Joe Buff is a professional writer on national security and defense preparedness. He is also a novelist of tales of near-future warfare featuring nuclear submariners and Navy SEALs in action at their bravest and best. Two of Joe's non-fiction articles on future submarine technology and tactics, which appeared in The Submarine Review, received literary awards from the Naval Submarine League. His latest novel now out in paperback, Crush Depth, made the Military Book Club's Top 20 Bestseller List after being selected as a Featured Alternate of the Club in late 2002. His most recent work, Tidal Rip, was released from Wm. Morrow in hardcover in November, 2003, and quickly made the Amazon.com Top 100 General Thrillers Bestseller List. Joe's next novel, Straits of Power, is scheduled for hardcover release in autumn, 2004.
Joe is a Life Member of the following organizations: U.S. Naval Institute, the Navy League of the United States, the Fellows of the Naval War College, CEC/Seabees Historical Foundation, and the Naval Submarine League. Joe's father was an enlisted man in the Navy (Seabees in the Pacific Theater) from 1948 through 1953, and his uncle was a merchant mariner on the North Atlantic convoys late in World War II, before being drafted into the U.S. Army to serve in the Occupation of Nazi Germany.
Nope, sorry to disappoint any sci-fi fans in the readership, but this essay is not about security issues regarding attacks by Martians. What this will address are facts and thoughts about the continuing manned exploration of space, in the context of foreseeable U.S. military and homeland defense challenges and needs, and international relations. Included will be some now-declassified "secret history" of America's early space program, as a baseline for understanding future priorities.
What's Mars Got to Do with Anything?
The answer is simple, and raises serious questions about public policy, sources of funding, and ultimate intent: On January 20, 2004, in his State of the Union address, President Bush announced a proposal to send men back to the moon and, later, onward from there to Mars. On February 4, 2004, the European Space Agency -- a sort of European Union analogy to NASA -- unveiled plans to send a manned mission to the moon, followed by a manned voyage to Mars a few years after that.
Is there an echo in here?
A European Space Agency spokesman denies being in any competition with NASA. Beware of unsolicited denials. Members of the European Union have already seriously discussed forming their own combined military force independent of NATO. Let's face it -- another space race seems to be on. China may have contributed to this resurgent rivalry when they announced their own desire to send men to the moon.
With the Global War on Terror continuing to rage on Earth, is the goal to visit other worlds misguided or ill-timed?
Space is Dangerous and Expensive
One thing we've known since the earliest years of putting things into orbit -- proven over and over again with each new ambitious space-exploration initiative -- is that cost, time, and risk factors will be very significant, and sometimes will run way out of control. This is true regardless of who manages and sponsors the program, and how the program is organized. The civilian and high-profile government agency, NASA (National Aeronautics and Space Administration); the shadowy classified intelligence gathering entity, NRO (National Reconnaissance Office); and private corporate efforts in designing and building launch boosters and satellite payloads, have all had their triumphs and tragedies. Similarly, both successes and failures have been achieved around the world in countries as diverse as the UK, Japan, Brazil, China, Russia/ex-USSR, and trans-national groups including the European Space Agency (supported by 15 Member State governments) and Arianespace, a commercial organization founded in 1980 and backed by shareholders in 12 European countries.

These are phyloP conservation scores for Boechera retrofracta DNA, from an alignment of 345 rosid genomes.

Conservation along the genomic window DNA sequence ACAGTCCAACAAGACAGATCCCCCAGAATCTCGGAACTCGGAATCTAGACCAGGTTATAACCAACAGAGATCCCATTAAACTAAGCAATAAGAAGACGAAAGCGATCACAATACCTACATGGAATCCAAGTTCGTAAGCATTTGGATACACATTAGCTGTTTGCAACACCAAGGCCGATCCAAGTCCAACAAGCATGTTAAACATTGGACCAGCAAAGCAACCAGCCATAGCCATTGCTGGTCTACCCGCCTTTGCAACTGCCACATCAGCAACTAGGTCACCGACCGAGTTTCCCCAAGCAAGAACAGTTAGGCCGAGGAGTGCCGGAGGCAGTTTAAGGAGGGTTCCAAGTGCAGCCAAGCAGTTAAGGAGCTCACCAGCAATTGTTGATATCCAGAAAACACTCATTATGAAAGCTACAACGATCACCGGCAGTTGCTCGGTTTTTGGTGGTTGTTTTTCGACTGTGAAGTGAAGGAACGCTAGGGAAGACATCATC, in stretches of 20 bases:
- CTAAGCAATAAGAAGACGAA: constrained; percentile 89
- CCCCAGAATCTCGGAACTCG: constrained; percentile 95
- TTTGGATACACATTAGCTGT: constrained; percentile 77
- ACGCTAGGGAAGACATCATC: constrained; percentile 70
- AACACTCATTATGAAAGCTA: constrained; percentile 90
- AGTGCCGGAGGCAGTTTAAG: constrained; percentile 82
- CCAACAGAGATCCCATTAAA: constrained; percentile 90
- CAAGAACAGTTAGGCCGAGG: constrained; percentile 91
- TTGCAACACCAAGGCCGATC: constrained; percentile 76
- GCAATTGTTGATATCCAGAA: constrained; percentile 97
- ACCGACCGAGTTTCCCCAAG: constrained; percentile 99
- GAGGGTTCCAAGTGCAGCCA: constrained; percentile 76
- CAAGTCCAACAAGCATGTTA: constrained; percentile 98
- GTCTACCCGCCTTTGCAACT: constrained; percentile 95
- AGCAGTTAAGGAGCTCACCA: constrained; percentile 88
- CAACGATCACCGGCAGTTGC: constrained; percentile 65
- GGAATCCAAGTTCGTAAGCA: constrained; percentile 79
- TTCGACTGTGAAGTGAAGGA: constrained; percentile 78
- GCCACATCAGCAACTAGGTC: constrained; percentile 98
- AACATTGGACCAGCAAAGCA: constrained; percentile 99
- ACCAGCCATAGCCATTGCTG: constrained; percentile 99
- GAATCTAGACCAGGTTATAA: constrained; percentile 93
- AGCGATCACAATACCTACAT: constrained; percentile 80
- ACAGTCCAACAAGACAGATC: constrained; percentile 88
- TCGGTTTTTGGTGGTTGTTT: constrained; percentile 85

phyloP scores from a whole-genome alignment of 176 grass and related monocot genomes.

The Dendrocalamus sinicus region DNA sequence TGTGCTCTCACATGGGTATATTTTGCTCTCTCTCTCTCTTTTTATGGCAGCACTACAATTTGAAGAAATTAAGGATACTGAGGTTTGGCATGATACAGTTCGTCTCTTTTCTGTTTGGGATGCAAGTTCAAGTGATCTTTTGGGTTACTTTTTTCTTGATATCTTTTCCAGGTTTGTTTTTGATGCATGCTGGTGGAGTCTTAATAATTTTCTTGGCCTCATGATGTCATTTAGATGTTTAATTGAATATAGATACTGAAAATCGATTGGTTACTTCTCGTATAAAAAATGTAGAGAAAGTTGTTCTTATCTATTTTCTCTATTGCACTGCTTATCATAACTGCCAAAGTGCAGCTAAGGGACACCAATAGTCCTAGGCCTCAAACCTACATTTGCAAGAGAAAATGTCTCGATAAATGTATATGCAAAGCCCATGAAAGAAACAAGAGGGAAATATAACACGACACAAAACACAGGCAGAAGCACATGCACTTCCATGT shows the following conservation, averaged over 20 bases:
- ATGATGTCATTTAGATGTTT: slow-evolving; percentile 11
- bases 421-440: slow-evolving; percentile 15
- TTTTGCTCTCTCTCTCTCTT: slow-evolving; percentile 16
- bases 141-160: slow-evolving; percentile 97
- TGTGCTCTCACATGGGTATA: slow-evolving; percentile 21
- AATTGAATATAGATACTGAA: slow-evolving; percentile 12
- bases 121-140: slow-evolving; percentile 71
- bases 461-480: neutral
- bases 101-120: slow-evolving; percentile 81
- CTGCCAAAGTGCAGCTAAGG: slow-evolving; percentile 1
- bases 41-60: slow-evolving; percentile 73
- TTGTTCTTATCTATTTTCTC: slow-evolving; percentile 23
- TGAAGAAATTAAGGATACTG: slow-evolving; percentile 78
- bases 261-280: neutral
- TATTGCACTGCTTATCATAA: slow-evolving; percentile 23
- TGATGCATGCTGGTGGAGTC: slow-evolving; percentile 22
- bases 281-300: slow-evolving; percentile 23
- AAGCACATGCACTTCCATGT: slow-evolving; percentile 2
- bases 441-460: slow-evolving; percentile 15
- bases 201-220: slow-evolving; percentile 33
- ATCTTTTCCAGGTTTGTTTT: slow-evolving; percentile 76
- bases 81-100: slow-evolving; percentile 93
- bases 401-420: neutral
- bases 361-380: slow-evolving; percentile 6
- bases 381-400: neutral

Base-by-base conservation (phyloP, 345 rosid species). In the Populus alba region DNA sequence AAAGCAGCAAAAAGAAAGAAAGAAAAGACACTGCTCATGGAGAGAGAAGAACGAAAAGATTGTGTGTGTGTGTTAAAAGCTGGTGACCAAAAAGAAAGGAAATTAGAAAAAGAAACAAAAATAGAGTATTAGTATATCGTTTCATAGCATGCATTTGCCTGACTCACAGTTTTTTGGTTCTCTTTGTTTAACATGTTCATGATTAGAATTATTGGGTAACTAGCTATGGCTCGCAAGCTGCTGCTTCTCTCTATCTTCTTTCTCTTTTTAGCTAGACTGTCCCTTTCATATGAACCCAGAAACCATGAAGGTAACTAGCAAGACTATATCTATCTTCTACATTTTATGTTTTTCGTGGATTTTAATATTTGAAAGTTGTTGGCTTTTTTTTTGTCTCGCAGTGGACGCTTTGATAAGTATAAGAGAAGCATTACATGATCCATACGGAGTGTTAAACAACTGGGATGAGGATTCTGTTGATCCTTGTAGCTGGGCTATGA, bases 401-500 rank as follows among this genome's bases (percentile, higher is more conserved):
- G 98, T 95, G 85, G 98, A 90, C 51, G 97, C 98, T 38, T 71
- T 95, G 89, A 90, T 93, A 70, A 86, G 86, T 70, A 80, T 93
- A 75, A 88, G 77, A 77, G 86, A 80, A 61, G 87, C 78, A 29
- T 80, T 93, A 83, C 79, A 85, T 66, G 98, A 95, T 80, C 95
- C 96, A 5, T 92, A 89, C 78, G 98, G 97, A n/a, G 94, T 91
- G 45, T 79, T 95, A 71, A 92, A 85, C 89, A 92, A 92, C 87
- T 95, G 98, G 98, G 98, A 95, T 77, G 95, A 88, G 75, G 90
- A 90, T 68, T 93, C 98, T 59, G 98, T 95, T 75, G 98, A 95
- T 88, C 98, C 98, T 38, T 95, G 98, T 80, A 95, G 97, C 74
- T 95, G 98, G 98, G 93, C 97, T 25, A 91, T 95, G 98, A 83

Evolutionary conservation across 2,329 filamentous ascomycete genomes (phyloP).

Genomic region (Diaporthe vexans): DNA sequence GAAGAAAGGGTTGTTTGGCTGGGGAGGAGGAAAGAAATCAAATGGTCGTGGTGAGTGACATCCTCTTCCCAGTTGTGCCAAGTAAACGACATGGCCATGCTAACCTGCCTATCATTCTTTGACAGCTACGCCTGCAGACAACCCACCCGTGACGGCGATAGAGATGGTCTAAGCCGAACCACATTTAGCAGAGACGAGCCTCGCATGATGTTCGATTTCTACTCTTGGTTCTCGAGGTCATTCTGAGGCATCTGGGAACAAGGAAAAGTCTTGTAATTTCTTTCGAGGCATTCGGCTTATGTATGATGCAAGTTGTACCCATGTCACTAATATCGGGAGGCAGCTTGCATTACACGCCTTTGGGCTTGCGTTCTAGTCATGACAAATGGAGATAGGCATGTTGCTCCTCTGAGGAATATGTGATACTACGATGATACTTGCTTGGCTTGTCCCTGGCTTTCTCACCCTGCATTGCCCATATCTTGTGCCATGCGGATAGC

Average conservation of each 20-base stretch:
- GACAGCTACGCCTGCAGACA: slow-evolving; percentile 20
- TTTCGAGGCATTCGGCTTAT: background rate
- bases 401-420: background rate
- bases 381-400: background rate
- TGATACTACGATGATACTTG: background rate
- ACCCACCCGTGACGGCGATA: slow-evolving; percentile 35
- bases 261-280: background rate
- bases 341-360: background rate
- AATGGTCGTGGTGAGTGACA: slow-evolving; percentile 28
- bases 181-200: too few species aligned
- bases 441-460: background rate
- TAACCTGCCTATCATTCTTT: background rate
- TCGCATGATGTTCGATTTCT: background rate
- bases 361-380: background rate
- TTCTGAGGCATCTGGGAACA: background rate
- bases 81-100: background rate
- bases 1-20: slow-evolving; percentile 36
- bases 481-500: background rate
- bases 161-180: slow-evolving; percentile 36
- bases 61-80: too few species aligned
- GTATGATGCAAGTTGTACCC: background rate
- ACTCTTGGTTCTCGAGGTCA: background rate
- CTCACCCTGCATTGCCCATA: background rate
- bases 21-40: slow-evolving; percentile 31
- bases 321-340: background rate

Prior Programs Often Underperformed
It is not my purpose here to throw stones or fix blame. But a gut-check seems advisable, for perspective, on previous efforts to put people and robotic probes into space.
1. The first men on the moon: The total costs of this noble effort -- to expand humanity's horizons and push the envelope of science and technology -- if inflation-adjusted into 2004 dollars, would pay the entire costs of Operation Iraqi Freedom and the reconstruction of Iraq several times over. The Apollo program, which led to those famous moon walks, turned out to be something of a dead end; we haven't been to the moon in 30 years. And remember, three men did die -- in the Apollo 1 capsule fire.
2. The Space Shuttle program: The terrible in-flight mishaps in which Challenger and Columbia were lost with all hands need not be rehashed. But the initial promise of the Space Shuttle fleet, and the subsequent realities, show a large gap between dreams and implementation. The Space Shuttles were supposed to be reusable on almost a weekly basis, and by the sheer volume of their trips to orbit and back would provide the cheapest cost per pound to get anything up and away from Earth. Yet in practice, because the equipment proved so temperamental in so many different ways, the frequency of launch never came close to the mark, while the cost to prepare the vehicles for each launch vastly exceeded initial estimates. Ultimately, the shuttles became the most expensive way of all to get people, satellites, or even discarded space junk into orbit. (Disposable commercial boosters do the job at much lower cost.)
3. The Hubble Space telescope. Blunders during the development and testing of this breakthrough science instrument led it to be launched with serious optical flaws that should have been easy to detect and fix while still on the ground. This required an expensive repair mission by astronauts making space walks from a Space Shuttle. The repairs were entirely successful, and Hubble has astounded both astronomers and laymen with beautiful imagery for years -- but the whole mess concerning its optics should never have happened in the first place. Yet it did happen.
4. Spy satellite boondoggle: As recently reported on Military.com, the NRO is at present in disarray. Remedial steps are being taken, but a window of vulnerability for the United States has yet to be closed: Several critical intelligence gathering satellite launchings failed, while designs of next-generation spy satellites are badly behind schedule.